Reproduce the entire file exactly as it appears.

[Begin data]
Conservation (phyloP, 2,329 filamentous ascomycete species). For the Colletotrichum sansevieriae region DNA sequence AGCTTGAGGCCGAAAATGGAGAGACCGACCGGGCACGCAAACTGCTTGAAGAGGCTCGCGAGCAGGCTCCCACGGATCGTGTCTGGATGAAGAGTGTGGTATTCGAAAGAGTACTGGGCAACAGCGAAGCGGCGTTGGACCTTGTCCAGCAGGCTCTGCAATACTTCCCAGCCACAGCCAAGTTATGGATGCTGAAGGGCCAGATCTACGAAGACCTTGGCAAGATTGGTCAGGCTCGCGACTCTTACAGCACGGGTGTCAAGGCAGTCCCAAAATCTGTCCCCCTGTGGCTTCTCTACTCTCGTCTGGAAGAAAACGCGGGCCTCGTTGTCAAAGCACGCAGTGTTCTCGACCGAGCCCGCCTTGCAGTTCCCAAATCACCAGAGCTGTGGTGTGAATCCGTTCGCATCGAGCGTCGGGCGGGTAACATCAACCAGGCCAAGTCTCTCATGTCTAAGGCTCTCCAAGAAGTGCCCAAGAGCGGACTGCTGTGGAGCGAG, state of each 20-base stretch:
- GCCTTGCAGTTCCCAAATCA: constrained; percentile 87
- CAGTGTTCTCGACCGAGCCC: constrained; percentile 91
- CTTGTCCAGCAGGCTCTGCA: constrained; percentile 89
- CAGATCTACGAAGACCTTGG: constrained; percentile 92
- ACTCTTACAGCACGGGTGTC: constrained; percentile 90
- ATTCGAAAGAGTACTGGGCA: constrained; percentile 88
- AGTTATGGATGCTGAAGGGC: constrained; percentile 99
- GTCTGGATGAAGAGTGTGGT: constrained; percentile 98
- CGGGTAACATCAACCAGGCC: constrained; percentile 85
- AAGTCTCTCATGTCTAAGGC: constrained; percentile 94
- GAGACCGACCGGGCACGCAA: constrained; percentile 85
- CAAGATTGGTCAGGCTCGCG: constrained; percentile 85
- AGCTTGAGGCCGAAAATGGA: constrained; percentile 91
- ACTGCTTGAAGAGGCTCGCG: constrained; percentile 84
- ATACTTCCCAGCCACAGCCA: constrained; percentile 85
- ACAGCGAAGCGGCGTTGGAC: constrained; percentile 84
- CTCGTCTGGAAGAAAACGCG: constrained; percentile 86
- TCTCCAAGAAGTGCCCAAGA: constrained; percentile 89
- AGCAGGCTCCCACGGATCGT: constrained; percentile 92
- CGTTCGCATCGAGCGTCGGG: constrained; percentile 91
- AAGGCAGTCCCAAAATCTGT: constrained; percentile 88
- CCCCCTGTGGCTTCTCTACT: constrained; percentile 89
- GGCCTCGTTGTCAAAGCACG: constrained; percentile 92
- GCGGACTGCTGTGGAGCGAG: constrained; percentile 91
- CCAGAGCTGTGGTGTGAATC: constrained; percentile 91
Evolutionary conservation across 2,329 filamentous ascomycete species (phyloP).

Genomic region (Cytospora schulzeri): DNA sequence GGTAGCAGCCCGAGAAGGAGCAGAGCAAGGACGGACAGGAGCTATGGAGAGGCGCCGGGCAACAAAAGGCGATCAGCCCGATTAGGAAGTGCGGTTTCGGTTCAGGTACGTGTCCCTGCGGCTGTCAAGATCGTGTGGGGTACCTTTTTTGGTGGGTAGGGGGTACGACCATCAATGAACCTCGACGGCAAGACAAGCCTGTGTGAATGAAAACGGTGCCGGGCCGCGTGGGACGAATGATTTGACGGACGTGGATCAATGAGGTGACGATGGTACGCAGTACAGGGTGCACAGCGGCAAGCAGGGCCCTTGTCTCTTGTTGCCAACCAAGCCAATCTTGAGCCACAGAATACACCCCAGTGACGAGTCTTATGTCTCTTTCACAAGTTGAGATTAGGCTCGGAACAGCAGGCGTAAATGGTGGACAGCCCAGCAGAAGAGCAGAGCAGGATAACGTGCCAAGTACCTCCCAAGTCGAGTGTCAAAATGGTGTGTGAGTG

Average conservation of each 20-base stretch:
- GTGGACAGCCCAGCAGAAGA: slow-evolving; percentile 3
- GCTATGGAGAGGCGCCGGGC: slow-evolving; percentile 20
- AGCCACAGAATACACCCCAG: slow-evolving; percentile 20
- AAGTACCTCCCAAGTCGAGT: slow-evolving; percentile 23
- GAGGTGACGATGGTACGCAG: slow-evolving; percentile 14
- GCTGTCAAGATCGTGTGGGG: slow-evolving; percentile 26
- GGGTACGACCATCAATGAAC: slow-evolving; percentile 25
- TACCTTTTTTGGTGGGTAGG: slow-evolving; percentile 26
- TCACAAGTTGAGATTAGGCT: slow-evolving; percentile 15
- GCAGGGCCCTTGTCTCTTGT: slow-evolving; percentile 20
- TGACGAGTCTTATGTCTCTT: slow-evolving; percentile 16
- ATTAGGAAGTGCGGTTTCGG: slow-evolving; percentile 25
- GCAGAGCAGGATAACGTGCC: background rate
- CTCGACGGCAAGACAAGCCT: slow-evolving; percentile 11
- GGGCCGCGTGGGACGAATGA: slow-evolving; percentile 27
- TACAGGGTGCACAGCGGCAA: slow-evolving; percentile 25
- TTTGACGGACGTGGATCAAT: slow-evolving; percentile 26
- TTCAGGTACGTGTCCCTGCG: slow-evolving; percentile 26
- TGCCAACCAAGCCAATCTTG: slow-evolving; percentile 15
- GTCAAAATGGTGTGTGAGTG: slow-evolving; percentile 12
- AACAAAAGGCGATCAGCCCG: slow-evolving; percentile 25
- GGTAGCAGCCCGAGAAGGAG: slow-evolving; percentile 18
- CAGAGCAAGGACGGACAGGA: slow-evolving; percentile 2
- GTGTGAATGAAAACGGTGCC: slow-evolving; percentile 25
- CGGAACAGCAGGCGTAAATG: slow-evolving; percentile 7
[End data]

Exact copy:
Conservation (phyloP, 2,329 filamentous ascomycete species). For the Colletotrichum sansevieriae region DNA sequence AGCTTGAGGCCGAAAATGGAGAGACCGACCGGGCACGCAAACTGCTTGAAGAGGCTCGCGAGCAGGCTCCCACGGATCGTGTCTGGATGAAGAGTGTGGTATTCGAAAGAGTACTGGGCAACAGCGAAGCGGCGTTGGACCTTGTCCAGCAGGCTCTGCAATACTTCCCAGCCACAGCCAAGTTATGGATGCTGAAGGGCCAGATCTACGAAGACCTTGGCAAGATTGGTCAGGCTCGCGACTCTTACAGCACGGGTGTCAAGGCAGTCCCAAAATCTGTCCCCCTGTGGCTTCTCTACTCTCGTCTGGAAGAAAACGCGGGCCTCGTTGTCAAAGCACGCAGTGTTCTCGACCGAGCCCGCCTTGCAGTTCCCAAATCACCAGAGCTGTGGTGTGAATCCGTTCGCATCGAGCGTCGGGCGGGTAACATCAACCAGGCCAAGTCTCTCATGTCTAAGGCTCTCCAAGAAGTGCCCAAGAGCGGACTGCTGTGGAGCGAG, state of each 20-base stretch:
- GCCTTGCAGTTCCCAAATCA: constrained; percentile 87
- CAGTGTTCTCGACCGAGCCC: constrained; percentile 91
- CTTGTCCAGCAGGCTCTGCA: constrained; percentile 89
- CAGATCTACGAAGACCTTGG: constrained; percentile 92
- ACTCTTACAGCACGGGTGTC: constrained; percentile 90
- ATTCGAAAGAGTACTGGGCA: constrained; percentile 88
- AGTTATGGATGCTGAAGGGC: constrained; percentile 99
- GTCTGGATGAAGAGTGTGGT: constrained; percentile 98
- CGGGTAACATCAACCAGGCC: constrained; percentile 85
- AAGTCTCTCATGTCTAAGGC: constrained; percentile 94
- GAGACCGACCGGGCACGCAA: constrained; percentile 85
- CAAGATTGGTCAGGCTCGCG: constrained; percentile 85
- AGCTTGAGGCCGAAAATGGA: constrained; percentile 91
- ACTGCTTGAAGAGGCTCGCG: constrained; percentile 84
- ATACTTCCCAGCCACAGCCA: constrained; percentile 85
- ACAGCGAAGCGGCGTTGGAC: constrained; percentile 84
- CTCGTCTGGAAGAAAACGCG: constrained; percentile 86
- TCTCCAAGAAGTGCCCAAGA: constrained; percentile 89
- AGCAGGCTCCCACGGATCGT: constrained; percentile 92
- CGTTCGCATCGAGCGTCGGG: constrained; percentile 91
- AAGGCAGTCCCAAAATCTGT: constrained; percentile 88
- CCCCCTGTGGCTTCTCTACT: constrained; percentile 89
- GGCCTCGTTGTCAAAGCACG: constrained; percentile 92
- GCGGACTGCTGTGGAGCGAG: constrained; percentile 91
- CCAGAGCTGTGGTGTGAATC: constrained; percentile 91
Evolutionary conservation across 2,329 filamentous ascomycete species (phyloP).

Genomic region (Cytospora schulzeri): DNA sequence GGTAGCAGCCCGAGAAGGAGCAGAGCAAGGACGGACAGGAGCTATGGAGAGGCGCCGGGCAACAAAAGGCGATCAGCCCGATTAGGAAGTGCGGTTTCGGTTCAGGTACGTGTCCCTGCGGCTGTCAAGATCGTGTGGGGTACCTTTTTTGGTGGGTAGGGGGTACGACCATCAATGAACCTCGACGGCAAGACAAGCCTGTGTGAATGAAAACGGTGCCGGGCCGCGTGGGACGAATGATTTGACGGACGTGGATCAATGAGGTGACGATGGTACGCAGTACAGGGTGCACAGCGGCAAGCAGGGCCCTTGTCTCTTGTTGCCAACCAAGCCAATCTTGAGCCACAGAATACACCCCAGTGACGAGTCTTATGTCTCTTTCACAAGTTGAGATTAGGCTCGGAACAGCAGGCGTAAATGGTGGACAGCCCAGCAGAAGAGCAGAGCAGGATAACGTGCCAAGTACCTCCCAAGTCGAGTGTCAAAATGGTGTGTGAGTG

Average conservation of each 20-base stretch:
- GTGGACAGCCCAGCAGAAGA: slow-evolving; percentile 3
- GCTATGGAGAGGCGCCGGGC: slow-evolving; percentile 20
- AGCCACAGAATACACCCCAG: slow-evolving; percentile 20
- AAGTACCTCCCAAGTCGAGT: slow-evolving; percentile 23
- GAGGTGACGATGGTACGCAG: slow-evolving; percentile 14
- GCTGTCAAGATCGTGTGGGG: slow-evolving; percentile 26
- GGGTACGACCATCAATGAAC: slow-evolving; percentile 25
- TACCTTTTTTGGTGGGTAGG: slow-evolving; percentile 26
- TCACAAGTTGAGATTAGGCT: slow-evolving; percentile 15
- GCAGGGCCCTTGTCTCTTGT: slow-evolving; percentile 20
- TGACGAGTCTTATGTCTCTT: slow-evolving; percentile 16
- ATTAGGAAGTGCGGTTTCGG: slow-evolving; percentile 25
- GCAGAGCAGGATAACGTGCC: background rate
- CTCGACGGCAAGACAAGCCT: slow-evolving; percentile 11
- GGGCCGCGTGGGACGAATGA: slow-evolving; percentile 27
- TACAGGGTGCACAGCGGCAA: slow-evolving; percentile 25
- TTTGACGGACGTGGATCAAT: slow-evolving; percentile 26
- TTCAGGTACGTGTCCCTGCG: slow-evolving; percentile 26
- TGCCAACCAAGCCAATCTTG: slow-evolving; percentile 15
- GTCAAAATGGTGTGTGAGTG: slow-evolving; percentile 12
- AACAAAAGGCGATCAGCCCG: slow-evolving; percentile 25
- GGTAGCAGCCCGAGAAGGAG: slow-evolving; percentile 18
- CAGAGCAAGGACGGACAGGA: slow-evolving; percentile 2
- GTGTGAATGAAAACGGTGCC: slow-evolving; percentile 25
- CGGAACAGCAGGCGTAAATG: slow-evolving; percentile 7